(2) Between 5:00 and 6:00 a.m. on December 16, 1942, a collision occurred between the United States Ship YMS-12 and S.S. John Worthington in a buoyed channel otherwise known as the swept channel in the approaches to the New York harbor. Said channel was marked by center line buoys from a point about twenty-three miles off Point Pleasant on the New Jersey Coast at Buoy A, Lat. 40 deg. 04' 50' N; Long. 73 deg. 31' 45' W, to a point in the vicinity of Ambrose Light Vessel, at Buoy I, Lat. 40 deg. 26' 46' N; Long. 73 deg. 51' 51' W.

 (3) At the time of the collision the YMS-12 was part of a mine sweeping formation and was proceeding seaward with her mine sweeping gear streamed and displaying three all around green lights designating mine sweeping vessels towing mine sweeps in accordance with notice to mariners issued July 1, 1942, in addition to here regular running lights. Said mine sweeping formation consisted of three mine sweepers which were engaged in mine sweeping in said buoyed channel. The USS YMS-105 was the guide ship of the formation, which was proceeding on the easterly side of the swept channel, keeping the mid-channel buoys on the port hand. The YMS-12 was stationed several hundred yards on the starboard beam of the YMS-105 and the third vessel in the formation, the USS AMC-95, was echelon to the right of the guide ship, in a position approximately a half mile astern of and midway between the YMS-105 and the YMS-12.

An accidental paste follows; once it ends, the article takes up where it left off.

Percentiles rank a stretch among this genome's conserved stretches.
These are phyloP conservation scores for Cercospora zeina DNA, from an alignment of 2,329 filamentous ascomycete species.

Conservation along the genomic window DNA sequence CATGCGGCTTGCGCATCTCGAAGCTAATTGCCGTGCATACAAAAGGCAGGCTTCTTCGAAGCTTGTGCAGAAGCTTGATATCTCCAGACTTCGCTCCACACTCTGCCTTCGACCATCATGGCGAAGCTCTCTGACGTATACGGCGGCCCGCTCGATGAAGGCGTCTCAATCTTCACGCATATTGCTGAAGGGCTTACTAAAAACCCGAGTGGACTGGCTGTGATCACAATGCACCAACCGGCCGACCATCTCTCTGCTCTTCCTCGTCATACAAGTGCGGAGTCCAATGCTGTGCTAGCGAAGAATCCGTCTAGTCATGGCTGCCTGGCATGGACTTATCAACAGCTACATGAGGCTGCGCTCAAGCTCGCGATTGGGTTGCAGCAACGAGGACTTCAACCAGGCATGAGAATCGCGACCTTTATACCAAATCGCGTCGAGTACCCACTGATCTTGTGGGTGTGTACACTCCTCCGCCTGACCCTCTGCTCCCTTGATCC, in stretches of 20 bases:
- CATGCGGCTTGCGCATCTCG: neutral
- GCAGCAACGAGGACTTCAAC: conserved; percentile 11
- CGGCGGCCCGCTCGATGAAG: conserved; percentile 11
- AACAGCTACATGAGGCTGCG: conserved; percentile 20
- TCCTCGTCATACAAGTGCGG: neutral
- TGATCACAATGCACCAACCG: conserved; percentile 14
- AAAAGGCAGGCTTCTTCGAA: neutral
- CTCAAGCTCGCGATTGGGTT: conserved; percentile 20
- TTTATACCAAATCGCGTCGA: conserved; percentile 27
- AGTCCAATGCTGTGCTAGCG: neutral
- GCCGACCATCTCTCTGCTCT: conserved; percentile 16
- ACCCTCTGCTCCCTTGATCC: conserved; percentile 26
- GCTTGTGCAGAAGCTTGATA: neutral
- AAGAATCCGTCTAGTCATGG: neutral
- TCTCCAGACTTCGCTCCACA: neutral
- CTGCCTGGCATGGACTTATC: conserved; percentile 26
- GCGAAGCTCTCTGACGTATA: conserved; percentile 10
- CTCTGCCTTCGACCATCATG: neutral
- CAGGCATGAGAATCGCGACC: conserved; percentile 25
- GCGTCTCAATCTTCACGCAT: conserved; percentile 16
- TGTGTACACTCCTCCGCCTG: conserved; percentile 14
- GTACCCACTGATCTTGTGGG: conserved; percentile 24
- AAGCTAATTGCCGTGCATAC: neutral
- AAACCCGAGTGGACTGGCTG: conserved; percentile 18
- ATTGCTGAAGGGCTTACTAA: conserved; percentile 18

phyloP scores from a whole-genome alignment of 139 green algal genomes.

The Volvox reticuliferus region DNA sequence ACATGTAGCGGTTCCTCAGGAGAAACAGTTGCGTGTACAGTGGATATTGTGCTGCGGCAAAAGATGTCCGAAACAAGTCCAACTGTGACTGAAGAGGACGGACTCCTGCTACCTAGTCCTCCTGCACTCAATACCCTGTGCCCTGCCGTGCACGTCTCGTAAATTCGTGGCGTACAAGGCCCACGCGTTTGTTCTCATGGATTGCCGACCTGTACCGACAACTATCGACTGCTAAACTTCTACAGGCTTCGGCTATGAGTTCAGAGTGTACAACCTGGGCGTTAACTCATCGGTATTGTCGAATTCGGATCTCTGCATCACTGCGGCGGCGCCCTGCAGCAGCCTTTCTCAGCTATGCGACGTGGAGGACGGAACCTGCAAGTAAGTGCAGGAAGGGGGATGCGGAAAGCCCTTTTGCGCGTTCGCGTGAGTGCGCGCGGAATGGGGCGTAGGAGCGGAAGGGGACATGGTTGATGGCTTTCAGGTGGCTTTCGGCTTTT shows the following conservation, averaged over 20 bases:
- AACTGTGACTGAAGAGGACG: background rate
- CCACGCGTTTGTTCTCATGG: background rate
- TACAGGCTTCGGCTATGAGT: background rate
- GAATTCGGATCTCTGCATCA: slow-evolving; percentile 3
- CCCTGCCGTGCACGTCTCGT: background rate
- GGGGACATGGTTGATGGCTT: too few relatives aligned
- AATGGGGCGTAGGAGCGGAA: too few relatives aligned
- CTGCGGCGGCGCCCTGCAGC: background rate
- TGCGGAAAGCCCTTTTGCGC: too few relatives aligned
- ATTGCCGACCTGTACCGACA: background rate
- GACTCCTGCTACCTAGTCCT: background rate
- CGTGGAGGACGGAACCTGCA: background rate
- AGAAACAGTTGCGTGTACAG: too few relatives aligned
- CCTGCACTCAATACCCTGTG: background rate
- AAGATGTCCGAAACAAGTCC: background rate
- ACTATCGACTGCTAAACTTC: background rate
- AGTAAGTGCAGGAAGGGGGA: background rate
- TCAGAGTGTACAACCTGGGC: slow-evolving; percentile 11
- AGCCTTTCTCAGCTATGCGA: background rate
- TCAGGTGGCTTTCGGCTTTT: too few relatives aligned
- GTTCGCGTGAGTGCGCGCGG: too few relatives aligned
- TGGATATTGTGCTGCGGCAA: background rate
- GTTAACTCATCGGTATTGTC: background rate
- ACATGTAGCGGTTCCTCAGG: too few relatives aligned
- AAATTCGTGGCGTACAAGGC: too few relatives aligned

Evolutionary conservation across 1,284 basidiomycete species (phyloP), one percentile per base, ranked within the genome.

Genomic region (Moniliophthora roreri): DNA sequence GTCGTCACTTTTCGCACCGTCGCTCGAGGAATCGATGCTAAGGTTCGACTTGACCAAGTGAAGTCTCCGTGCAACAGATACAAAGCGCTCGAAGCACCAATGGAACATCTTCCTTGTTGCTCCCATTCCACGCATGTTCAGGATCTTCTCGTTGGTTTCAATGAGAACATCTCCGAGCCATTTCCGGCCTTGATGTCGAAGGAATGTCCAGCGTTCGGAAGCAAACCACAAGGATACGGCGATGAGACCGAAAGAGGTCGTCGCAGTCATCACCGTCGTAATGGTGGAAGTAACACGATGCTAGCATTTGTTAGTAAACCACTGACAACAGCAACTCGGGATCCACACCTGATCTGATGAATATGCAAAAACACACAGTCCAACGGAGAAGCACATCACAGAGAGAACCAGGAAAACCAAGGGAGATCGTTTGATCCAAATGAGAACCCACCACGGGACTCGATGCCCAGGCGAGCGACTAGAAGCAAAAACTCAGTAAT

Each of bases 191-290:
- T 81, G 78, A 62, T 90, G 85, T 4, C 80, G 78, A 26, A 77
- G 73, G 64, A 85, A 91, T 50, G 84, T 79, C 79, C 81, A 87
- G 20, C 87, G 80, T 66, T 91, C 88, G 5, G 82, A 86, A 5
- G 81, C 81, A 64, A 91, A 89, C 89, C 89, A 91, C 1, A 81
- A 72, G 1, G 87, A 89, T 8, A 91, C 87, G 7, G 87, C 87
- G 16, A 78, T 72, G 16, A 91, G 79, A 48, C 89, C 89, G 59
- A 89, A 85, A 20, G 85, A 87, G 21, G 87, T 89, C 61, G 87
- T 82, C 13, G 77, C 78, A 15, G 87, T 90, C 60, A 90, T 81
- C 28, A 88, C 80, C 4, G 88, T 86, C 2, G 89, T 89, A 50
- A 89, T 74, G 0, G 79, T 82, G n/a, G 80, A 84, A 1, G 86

(4) At the time of the collision, S.S. John Worthington was outbound from New York in ballast and was proceeding to sea in convoy, displaying regular and proper lights. The weather was clear, visibility good.

 (5) The aforesaid collision was contributed to both by fault in the navigation of S.S. John Worthington and fault in the navigation of the United States Ship YMS-12, consisting of failure on the part of both vessels to comply with the applicable rules for the prevention of collisions and the requirements of good seamanship under the circumstances.